We can achieve “community immunity” once most of us are vaccinated -- but we can only do that if we can trust that we have a safe, effective and trusted vaccine. In the meantime, the alternative can still keep us safe - a few more months of masks and distancing. (20/20)

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More from @drsanjaygupta

25 Aug
I spoke to FDA head @SteveFDA about the decision to issue an EUA (emergency use authorization) for convalescent plasma to treat those currently infected. While promising, it’s been controversial because many say the data is inadequate. (1/11)…
Dr. Hahn told me “he should have better explained the data.” Here’s what he (incorrectly) said on Sunday night: Use of convalescent plasma reduced the risk of death by 35% and that meant if 100 people got coronavirus, 35 would survive. (2/11)…
Last night he aimed to clarify that by telling me and then tweeting: “What I should have said better is that the data show a relative risk reduction not an absolute risk reduction.” This is a fundamental difference and important to understand. (3/11)
Read 11 tweets
16 Aug
One of the questions I am getting more than any other: Am I going to send my children back to school? My three teen/pre-teen girls want to go back to school and miss their friends like many others. But there is a lot to consider when making this decision. (1/20) Image
At least 63 of 101 of the largest school districts in the country have decided to start the year with virtual learning, but our school is offering both in-person and virtual options, which leaves the decision to us. (2/20)
On one hand, our school has taken major steps to follow the CDC recommendations and is even offering testing for students. I personally visited the school to understand every safety precaution. But, all of this only works if students are diligent. (3/20)
Read 20 tweets
15 Aug
CNN has confirmed that the United States government is considering a challenge trial as a failsafe or “Plan D” as Dr. Anthony Fauci told me - So what is a challenge trial? 1/16
It is a controversial approach in which healthy people are vaccinated and then intentionally exposed to the virus. The rationale for a challenge trial would be to assess the effectiveness of a vaccine more quickly. 2/16 Image
The typical approach is to introduce a vaccine trial in an area of the world where virus is circulating rapidly. You need tens of thousands of people enrolled in that part of the trial, known as phase 3. 3/16
Read 16 tweets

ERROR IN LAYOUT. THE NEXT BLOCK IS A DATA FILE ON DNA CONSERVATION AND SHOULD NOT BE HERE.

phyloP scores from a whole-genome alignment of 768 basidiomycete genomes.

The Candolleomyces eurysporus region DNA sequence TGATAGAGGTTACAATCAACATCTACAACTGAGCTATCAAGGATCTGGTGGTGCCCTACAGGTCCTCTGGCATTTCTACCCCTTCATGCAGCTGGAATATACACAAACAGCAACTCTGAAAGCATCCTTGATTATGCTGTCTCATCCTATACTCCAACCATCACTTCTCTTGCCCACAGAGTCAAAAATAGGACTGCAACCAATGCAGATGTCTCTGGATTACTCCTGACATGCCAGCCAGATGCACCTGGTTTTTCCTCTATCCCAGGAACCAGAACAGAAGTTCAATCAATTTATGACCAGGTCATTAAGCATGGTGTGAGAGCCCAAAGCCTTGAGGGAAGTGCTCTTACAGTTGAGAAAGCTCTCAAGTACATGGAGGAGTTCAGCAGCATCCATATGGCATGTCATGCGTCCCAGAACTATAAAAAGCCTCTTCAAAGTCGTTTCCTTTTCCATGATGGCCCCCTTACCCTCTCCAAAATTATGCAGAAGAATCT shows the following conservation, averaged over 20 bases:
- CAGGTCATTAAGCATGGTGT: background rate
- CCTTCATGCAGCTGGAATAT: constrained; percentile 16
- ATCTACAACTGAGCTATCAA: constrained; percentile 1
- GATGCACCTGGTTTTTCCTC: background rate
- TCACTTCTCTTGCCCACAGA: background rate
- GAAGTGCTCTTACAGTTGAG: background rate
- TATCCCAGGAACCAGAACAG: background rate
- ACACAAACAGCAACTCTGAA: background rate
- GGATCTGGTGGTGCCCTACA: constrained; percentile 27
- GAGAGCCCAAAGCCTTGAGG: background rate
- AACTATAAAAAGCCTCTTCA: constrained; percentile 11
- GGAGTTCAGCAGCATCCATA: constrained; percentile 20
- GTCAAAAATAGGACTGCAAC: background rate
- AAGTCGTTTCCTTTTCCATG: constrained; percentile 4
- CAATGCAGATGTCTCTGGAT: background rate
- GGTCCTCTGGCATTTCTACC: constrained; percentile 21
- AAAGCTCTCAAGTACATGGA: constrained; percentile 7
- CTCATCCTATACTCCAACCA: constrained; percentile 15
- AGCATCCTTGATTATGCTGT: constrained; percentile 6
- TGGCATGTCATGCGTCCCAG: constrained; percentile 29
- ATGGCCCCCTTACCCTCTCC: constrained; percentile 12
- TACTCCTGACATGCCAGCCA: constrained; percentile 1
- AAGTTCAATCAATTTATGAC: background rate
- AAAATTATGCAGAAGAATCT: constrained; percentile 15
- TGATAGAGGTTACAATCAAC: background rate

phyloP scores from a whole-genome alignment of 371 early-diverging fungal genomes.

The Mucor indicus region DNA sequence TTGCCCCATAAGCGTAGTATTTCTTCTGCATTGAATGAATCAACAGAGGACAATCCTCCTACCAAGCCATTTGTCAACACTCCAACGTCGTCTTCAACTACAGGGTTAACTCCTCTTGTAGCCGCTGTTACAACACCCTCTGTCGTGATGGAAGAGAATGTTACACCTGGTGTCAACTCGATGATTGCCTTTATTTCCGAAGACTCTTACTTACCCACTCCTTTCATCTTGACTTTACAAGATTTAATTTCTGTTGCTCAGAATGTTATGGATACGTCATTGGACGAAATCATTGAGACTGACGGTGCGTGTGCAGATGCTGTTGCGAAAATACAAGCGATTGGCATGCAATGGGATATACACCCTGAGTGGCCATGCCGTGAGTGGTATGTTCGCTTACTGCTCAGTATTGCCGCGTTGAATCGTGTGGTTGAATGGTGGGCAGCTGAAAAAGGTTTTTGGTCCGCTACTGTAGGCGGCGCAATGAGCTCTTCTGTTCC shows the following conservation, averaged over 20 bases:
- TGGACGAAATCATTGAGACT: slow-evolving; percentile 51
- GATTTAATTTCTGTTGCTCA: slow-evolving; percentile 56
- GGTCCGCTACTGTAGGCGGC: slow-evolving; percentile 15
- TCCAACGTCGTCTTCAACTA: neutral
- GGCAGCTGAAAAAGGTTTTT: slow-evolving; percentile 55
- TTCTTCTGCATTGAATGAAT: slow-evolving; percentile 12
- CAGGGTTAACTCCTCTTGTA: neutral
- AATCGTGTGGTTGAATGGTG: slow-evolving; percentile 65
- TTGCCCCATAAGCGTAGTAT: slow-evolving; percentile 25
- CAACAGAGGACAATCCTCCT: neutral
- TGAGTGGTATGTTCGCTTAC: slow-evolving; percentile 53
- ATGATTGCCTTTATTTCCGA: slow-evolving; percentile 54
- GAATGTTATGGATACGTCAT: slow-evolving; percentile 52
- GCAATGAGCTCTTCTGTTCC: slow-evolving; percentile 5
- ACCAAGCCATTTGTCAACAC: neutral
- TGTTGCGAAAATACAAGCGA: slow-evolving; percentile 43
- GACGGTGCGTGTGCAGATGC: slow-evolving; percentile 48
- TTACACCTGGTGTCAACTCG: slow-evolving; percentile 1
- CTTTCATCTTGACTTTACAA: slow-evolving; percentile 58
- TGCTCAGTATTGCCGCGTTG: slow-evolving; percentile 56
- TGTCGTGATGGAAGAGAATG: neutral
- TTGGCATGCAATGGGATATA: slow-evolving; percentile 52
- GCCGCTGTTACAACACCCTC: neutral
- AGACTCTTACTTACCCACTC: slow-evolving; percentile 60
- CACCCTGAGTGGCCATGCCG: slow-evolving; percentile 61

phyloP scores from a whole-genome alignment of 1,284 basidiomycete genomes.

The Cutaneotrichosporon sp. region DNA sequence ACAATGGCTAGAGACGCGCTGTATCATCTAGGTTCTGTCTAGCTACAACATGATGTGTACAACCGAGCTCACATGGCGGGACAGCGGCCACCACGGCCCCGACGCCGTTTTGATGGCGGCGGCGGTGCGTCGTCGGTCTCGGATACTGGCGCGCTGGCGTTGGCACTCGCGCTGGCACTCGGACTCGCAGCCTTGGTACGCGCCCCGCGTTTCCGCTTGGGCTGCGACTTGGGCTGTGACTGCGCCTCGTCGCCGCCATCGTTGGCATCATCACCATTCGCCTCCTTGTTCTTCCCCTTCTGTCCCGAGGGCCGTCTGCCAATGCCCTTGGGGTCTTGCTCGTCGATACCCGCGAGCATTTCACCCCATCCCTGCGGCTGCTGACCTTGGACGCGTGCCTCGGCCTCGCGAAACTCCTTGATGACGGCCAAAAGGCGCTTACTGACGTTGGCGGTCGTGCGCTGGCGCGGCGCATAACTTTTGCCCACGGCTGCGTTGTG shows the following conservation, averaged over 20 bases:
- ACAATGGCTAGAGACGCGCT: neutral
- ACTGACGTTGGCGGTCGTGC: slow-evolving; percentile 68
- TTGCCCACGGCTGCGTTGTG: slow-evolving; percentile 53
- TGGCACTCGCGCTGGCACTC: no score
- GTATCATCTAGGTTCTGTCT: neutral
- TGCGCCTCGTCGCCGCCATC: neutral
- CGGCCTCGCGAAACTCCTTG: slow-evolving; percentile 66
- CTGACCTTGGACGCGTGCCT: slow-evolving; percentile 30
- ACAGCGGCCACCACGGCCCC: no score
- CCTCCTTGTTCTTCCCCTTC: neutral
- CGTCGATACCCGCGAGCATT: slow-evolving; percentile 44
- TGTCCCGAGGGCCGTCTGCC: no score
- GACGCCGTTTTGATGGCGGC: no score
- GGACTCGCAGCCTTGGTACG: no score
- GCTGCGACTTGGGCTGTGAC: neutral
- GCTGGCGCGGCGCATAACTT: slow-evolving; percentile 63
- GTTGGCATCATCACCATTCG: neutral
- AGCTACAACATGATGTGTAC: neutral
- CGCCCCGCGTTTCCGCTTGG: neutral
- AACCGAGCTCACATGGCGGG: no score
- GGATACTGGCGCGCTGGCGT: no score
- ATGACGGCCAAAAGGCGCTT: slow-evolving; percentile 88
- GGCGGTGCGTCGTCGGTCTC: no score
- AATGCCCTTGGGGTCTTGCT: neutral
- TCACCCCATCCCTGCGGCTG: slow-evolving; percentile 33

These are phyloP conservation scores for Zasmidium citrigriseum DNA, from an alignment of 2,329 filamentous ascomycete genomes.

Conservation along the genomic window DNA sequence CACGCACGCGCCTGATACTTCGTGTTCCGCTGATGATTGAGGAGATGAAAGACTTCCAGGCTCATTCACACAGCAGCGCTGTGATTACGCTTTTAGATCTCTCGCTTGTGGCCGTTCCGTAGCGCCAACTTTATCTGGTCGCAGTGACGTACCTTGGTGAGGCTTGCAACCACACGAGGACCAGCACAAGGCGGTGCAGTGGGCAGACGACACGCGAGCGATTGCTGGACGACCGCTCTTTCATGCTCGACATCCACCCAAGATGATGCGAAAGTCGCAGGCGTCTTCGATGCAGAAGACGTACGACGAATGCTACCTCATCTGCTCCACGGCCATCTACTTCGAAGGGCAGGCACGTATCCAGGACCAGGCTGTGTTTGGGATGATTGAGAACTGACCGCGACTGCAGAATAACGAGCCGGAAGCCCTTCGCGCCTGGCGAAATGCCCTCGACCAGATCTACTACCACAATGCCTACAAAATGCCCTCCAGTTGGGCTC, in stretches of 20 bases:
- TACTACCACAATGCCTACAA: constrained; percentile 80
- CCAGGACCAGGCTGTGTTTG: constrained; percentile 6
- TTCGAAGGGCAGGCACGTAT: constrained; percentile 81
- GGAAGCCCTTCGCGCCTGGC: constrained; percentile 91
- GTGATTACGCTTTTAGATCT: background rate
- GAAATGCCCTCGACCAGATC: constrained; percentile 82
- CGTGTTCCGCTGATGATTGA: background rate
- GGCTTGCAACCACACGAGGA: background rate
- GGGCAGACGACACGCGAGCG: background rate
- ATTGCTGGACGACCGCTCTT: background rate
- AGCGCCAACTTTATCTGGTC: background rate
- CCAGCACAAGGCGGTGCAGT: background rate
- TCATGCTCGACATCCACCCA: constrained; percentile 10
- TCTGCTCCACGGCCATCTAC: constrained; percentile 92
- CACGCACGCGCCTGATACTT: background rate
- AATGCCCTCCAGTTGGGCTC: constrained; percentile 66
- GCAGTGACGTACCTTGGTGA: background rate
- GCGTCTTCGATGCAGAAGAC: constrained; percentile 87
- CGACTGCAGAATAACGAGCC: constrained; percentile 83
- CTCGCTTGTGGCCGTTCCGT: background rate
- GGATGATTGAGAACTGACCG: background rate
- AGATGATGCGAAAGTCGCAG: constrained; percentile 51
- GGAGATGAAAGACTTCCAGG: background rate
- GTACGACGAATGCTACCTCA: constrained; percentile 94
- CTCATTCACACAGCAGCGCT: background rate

20 Jul
As a parent and a doctor - I never thought the question of sending my kids to school would become politicized. (1/9)
But as schools decide whether or not to let students and teachers return to school - I wanted to know what science says about the role of kids in transmission. (2/9)
While there are some severe outcomes, most children appear to have milder symptoms when they get infected. But one study by virologist @c_drosten found that kids have just as much virus as adults – making them potentially just as infectious. (3/9)
Read 9 tweets
18 Apr
We know the people most at risk from Covid-19 are older adults and those with underlying health conditions. But scientists are also wondering why some healthy young people have also passed away. (1/10)
There will always be outliers, sure, but could there be something happening biologically that makes some people more susceptible to the virus? (2/10)
Dr. Anthony Fauci told me "I'm fascinated ... by what I would call the pathogenesis" when I interviewed him for my podcast, "Coronavirus: Fact vs. Fiction." (3/10)
Read 10 tweets
10 Apr
We've heard a lot about coronavirus testing over the past few months. We've heard about shortages of tests. Faulty test kits. And people denied testing because they weren't sick enough. But how do coronavirus tests even work? It's complicated. (1/23)
In order to fight a pandemic, you have to know who's infected. That enables you isolate those who are sick, and quarantine those who might be. But the novel coronavirus is just that: novel. We didn’t have a test for it at first — so researchers had to make a new one. (2/23)
After the coronavirus was detected in China, officials shared the viral genome – essentially, the genetic blueprint for the virus. That was important, because it let researchers around the world design tests that looked for snippets of that genetic material. (3/23)
Read 23 tweets